Medicinal herbs, such as jaborandi (which contains pilocarpine), yohimbine supplements (with yohimbine as an active ingredient plus others alkaloids), betel nut (which contains arecholine a muscarinic agonist), citric acid, red pepper, bakumondoto, Iceland Moss (Cetraria islandica), and Longo Vital can all stimulate salivary secretion [129-132].
Acupuncture as a method of treatment has a physiological and psychological effect through the activation of various biological mechanisms [133-135]. There are, however, no randomized clinical trials available which can establish this method based on evidence .
Sialorrhea and drooling
In patients with persistent drooling salivary incontinence may even be accompanied by perioral and/or chin dermatitis, cheilitis and on occasions, they may experience fungal infection. In severe cases of salivary hypersecretion or sialorrhea, muscular fatigue may arise caused by continuous forced swallowing due to excess saliva. Sialorrhea may functionally affect phonation and gustative perception. The pathological repercussions should also be taken into consideration as there is an accompanying loss of liquids, electrolytes, and proteins [13,14,63].
There are a number of distinct therapeutical alternatives which basically differ according to their degree of invasiveness and the administration or not of medication. The following strategies are the most frequently used: physiotherapy and neuromuscular re-education techniques, pharmacological therapy (anticholinergic drugs), complementary and alternative medicine, minimally invasive therapies, radiotherapy, and therapeutical surgery [13,14]. See the algorithm (Fig 1).
Physiotherapy and neuromuscular re-education techniques
Oral motor therapy. Aimed at improving oral skills such as suction, lip closing, and tongue and mandibular mobility. The speech therapist plays a crucial role in the evaluation of existing oral motor skills .
Behavioral modification through biofeedback. Biofeedback techniques condition the patient to swallow on hearing auditory stimulation. Such techniques have not yet been implemented in clinical practice [14,136].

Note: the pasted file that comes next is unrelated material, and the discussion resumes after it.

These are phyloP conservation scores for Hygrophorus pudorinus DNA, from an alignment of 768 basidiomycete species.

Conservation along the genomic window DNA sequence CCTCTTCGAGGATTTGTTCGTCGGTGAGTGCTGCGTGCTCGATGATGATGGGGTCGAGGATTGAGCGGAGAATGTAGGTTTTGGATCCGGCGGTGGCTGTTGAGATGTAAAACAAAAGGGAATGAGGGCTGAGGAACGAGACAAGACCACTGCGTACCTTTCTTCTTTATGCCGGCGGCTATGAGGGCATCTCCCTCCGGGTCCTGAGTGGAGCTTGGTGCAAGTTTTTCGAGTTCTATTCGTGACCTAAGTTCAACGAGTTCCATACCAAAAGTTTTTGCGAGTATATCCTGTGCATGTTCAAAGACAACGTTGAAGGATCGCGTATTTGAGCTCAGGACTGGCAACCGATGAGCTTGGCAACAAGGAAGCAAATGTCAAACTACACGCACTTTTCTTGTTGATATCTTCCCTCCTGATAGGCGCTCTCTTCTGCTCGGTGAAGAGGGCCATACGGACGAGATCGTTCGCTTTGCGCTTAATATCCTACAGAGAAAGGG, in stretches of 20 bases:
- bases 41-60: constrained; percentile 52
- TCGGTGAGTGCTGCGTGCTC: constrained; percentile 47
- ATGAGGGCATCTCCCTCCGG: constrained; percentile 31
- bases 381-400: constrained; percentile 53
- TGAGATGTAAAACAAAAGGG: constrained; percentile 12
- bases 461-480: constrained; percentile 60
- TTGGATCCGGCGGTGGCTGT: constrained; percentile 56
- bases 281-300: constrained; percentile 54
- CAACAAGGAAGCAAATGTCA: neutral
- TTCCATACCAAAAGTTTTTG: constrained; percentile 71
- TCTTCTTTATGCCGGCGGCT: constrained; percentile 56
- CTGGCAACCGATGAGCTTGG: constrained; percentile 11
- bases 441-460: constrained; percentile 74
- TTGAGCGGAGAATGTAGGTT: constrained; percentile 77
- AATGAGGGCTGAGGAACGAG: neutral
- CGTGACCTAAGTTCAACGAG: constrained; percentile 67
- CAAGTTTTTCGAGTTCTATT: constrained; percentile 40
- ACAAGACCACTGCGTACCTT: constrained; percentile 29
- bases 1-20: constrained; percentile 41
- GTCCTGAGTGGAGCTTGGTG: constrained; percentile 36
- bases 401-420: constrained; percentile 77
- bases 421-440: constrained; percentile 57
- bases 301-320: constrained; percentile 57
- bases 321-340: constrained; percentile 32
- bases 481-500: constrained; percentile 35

Oro-facial regulation therapy. Functional appliances are employed with high success rates. In cases where the disorder is not completely eliminated it is at least reduced. This therapy can be used with other ones [137-141].
The muscarinic receptor antagonists, such as atropine, scopolamine (hyoscine), and glycopyrronium bromide inhibit salivary secretion and can, therefore, be employed to treat drooling. These drugs are contraindicated in patients with cardiac problems, glaucoma, prostatic hypertrophy, paralytic ileus, and pyloric obstruction. Results are still incomplete and there are considerable individual variations which can, on occasions, lead to the administration of high doses with the consequent appearances of severe secondary effects such as excessive dry mouth, constipation, urinary retention, blurred vision, irritability, confusion, and even toxic psychosis, all of which are of greater risk to the patient than the sialorrhea itself [15,142].
Atropine when administered sublingually has the capacity to reduce drooling [143,144]. Sublingual release has many advantages with respect to via parenteral administration. Atropine is not expensive, does not require special skills for its administration, and has a reversible effect. It is contraindicated in patients with cognitive deterioration, dementia, and hallucinations [14,15].